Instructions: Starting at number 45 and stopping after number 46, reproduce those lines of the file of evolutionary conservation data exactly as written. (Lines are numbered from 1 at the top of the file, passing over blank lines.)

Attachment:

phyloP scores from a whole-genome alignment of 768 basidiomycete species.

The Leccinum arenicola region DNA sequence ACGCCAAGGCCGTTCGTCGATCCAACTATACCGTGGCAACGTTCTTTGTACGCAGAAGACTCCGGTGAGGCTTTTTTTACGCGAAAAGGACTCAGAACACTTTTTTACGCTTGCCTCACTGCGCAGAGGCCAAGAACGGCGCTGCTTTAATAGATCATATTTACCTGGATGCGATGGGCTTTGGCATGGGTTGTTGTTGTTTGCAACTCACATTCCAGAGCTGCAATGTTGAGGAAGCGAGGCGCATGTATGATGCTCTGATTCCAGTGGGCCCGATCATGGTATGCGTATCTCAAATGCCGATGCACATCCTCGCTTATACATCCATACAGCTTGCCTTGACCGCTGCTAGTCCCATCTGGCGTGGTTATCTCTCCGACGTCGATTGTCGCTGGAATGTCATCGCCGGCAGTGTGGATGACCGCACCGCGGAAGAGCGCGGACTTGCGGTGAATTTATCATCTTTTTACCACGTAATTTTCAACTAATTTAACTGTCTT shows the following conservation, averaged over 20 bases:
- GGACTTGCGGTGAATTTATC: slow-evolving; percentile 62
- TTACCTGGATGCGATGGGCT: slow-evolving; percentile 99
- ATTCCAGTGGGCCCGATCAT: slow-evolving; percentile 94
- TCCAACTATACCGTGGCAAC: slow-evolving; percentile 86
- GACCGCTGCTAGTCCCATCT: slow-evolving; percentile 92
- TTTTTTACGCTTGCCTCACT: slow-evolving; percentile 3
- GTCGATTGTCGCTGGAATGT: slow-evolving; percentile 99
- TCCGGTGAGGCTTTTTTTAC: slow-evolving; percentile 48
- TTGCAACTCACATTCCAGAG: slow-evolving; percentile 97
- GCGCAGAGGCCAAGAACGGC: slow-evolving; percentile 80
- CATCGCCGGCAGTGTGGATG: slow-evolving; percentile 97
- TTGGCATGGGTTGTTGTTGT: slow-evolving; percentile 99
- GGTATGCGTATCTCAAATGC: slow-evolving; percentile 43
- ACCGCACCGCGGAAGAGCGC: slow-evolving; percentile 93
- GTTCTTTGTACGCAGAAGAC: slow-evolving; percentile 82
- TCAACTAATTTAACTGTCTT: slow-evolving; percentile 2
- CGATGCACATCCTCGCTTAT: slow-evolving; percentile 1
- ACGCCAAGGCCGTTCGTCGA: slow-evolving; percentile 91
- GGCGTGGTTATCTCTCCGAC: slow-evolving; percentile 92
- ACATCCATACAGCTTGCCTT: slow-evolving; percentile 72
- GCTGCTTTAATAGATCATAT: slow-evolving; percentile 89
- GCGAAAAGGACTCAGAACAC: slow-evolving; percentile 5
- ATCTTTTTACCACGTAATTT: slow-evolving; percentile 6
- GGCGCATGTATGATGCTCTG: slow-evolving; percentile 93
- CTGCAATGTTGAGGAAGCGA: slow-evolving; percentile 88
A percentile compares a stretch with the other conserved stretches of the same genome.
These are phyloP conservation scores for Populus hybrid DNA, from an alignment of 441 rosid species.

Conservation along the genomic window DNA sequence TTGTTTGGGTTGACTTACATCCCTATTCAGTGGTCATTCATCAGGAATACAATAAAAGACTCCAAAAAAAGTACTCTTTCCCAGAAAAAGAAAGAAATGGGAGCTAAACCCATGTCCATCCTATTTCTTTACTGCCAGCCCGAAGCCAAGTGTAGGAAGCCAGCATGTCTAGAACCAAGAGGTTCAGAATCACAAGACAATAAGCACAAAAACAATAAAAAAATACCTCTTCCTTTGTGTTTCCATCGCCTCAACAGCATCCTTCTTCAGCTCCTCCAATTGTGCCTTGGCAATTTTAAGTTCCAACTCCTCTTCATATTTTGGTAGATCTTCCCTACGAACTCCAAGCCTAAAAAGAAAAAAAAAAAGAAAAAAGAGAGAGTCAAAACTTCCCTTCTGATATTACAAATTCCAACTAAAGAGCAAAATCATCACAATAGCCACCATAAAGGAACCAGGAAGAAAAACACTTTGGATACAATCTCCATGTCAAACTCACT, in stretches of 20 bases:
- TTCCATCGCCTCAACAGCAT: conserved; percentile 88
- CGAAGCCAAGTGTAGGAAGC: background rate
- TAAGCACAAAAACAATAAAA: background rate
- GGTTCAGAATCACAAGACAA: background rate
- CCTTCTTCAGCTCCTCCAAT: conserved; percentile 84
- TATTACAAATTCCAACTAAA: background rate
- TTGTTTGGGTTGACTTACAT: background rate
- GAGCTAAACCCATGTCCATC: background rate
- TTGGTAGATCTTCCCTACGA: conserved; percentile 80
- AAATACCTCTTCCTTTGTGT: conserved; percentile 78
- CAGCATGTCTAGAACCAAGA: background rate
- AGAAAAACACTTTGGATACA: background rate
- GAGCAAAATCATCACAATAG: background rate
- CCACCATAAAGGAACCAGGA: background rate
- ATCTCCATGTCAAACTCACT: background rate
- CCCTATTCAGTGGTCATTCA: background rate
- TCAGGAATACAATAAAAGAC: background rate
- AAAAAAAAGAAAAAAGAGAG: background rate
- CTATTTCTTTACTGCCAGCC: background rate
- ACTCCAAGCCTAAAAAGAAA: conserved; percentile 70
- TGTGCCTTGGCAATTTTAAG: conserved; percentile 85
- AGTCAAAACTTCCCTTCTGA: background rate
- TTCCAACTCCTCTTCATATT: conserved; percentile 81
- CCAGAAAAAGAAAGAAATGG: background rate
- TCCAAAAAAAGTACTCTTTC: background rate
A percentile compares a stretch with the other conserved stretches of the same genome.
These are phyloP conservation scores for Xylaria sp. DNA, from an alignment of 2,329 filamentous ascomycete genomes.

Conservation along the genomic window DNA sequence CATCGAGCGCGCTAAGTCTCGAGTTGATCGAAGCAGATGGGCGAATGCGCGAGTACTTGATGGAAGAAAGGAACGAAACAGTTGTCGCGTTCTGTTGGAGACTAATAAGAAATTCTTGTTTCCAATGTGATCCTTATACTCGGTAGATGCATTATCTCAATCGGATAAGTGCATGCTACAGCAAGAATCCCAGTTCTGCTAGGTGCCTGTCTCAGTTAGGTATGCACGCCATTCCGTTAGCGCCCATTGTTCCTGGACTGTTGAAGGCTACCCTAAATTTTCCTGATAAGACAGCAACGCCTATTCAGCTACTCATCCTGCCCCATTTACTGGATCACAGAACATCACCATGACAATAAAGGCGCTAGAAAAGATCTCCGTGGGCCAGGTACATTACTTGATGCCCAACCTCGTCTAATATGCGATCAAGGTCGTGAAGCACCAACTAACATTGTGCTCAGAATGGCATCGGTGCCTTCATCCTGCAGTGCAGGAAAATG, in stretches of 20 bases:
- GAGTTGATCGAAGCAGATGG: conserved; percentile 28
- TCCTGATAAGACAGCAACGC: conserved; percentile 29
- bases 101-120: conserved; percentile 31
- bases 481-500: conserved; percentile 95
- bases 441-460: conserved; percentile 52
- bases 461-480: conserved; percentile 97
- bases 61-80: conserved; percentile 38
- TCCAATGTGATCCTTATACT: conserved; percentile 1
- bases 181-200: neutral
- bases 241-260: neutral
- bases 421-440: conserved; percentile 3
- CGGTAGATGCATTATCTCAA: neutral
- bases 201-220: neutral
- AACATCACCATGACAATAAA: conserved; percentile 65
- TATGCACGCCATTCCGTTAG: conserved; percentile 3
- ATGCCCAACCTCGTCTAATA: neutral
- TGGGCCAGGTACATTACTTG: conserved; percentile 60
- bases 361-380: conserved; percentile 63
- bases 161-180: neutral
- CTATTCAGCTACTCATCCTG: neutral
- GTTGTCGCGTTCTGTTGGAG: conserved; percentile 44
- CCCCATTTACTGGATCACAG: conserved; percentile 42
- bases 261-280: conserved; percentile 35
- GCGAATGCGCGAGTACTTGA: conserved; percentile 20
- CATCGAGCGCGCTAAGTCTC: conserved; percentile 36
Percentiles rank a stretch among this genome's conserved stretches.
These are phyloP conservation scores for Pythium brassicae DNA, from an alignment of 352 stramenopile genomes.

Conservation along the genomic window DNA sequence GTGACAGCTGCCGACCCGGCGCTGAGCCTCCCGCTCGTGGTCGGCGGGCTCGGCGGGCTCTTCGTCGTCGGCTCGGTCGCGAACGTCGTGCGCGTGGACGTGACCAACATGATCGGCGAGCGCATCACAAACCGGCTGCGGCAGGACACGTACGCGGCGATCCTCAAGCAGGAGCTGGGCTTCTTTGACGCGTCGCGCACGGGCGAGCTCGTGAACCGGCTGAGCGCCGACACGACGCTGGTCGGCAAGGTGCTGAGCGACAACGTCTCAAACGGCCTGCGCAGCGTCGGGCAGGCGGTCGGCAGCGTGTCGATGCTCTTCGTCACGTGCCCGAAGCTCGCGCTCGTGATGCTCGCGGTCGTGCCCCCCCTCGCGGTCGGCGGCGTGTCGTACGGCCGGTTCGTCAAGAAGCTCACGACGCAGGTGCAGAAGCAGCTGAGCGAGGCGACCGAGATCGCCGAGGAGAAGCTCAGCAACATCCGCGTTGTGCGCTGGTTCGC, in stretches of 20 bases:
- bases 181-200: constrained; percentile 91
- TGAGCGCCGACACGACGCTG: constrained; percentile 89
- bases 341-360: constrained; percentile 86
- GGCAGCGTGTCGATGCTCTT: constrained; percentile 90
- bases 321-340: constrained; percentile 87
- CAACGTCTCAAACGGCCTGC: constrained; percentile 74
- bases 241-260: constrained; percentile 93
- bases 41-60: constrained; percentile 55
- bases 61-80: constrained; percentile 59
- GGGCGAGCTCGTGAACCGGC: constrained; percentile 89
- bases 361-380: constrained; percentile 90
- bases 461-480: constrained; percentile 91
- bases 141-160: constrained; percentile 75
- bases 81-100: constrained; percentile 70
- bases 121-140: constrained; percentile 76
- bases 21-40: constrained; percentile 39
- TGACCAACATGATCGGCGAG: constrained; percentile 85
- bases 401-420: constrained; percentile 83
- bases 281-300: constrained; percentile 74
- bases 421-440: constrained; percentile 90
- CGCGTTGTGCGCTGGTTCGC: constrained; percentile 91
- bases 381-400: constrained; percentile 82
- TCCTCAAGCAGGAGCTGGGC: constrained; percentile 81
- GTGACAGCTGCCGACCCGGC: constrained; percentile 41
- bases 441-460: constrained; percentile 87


- ATCTCCATGTCAAACTCACT: background rate
- CCCTATTCAGTGGTCATTCA: background rate